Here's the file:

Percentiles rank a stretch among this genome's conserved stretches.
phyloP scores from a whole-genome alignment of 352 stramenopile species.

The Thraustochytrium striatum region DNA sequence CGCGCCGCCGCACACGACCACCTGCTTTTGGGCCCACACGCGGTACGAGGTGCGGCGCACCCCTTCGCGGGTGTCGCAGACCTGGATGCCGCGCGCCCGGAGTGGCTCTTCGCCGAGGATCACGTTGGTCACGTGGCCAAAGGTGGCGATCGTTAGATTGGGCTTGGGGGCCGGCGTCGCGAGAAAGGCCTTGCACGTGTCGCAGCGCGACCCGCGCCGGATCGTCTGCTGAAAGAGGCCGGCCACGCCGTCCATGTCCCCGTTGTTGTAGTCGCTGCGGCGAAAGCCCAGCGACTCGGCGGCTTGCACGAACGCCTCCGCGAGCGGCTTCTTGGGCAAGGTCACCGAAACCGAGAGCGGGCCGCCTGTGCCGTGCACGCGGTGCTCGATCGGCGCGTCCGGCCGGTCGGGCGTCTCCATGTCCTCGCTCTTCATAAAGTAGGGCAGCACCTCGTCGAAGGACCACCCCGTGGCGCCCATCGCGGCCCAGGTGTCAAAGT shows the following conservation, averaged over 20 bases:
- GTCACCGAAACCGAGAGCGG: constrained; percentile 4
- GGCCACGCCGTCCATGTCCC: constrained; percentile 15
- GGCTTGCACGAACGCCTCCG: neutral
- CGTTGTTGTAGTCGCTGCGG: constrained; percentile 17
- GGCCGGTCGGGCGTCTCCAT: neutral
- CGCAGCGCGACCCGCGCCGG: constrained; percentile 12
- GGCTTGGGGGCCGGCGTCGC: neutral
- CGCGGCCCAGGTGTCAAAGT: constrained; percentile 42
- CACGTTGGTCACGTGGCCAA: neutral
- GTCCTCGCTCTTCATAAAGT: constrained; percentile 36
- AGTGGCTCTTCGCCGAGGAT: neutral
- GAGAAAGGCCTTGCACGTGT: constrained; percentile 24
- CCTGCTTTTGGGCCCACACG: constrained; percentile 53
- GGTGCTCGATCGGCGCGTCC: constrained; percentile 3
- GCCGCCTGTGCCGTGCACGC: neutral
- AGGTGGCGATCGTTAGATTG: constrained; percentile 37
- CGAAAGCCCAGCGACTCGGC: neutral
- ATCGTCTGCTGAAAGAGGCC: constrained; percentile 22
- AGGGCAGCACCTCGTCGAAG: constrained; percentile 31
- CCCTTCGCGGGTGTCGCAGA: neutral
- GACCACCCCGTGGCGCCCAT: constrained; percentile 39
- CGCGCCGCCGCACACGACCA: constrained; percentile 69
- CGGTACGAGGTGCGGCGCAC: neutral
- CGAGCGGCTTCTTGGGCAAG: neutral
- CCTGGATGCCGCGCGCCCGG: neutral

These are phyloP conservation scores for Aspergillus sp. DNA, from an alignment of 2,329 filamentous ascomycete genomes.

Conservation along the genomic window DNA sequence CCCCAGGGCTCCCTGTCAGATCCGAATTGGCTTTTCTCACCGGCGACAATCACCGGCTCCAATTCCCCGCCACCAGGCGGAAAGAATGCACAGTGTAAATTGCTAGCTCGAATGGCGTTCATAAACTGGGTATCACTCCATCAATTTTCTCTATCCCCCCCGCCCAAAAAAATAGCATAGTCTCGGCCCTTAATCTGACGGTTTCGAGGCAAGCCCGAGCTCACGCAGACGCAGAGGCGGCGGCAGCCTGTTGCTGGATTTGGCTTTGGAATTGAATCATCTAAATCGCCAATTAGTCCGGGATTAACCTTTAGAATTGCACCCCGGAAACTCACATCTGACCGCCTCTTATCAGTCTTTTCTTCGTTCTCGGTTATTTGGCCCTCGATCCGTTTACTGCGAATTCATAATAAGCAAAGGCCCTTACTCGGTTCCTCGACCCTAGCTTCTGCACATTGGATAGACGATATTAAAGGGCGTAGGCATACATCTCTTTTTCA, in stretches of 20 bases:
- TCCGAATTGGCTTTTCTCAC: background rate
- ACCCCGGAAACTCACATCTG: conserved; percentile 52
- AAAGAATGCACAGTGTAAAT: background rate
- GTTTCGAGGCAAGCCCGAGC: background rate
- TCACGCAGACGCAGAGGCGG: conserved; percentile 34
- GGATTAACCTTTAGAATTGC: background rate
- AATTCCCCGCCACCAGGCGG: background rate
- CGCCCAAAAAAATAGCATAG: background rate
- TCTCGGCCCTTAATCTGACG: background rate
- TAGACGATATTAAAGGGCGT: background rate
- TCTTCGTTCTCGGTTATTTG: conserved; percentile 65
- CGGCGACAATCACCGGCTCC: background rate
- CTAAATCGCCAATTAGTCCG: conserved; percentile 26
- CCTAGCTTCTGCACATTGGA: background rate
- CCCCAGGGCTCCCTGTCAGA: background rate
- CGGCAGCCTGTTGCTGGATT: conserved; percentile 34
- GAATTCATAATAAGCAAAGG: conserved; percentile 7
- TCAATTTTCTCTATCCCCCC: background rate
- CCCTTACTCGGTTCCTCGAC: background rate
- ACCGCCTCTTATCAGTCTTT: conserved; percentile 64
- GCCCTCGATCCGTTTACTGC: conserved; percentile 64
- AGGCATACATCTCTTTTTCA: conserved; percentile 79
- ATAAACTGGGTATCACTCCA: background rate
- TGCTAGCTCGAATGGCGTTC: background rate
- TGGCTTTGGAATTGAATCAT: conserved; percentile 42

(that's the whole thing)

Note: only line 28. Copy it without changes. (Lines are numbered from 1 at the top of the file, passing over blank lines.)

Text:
- CCTGGATGCCGCGCGCCCGG: neutral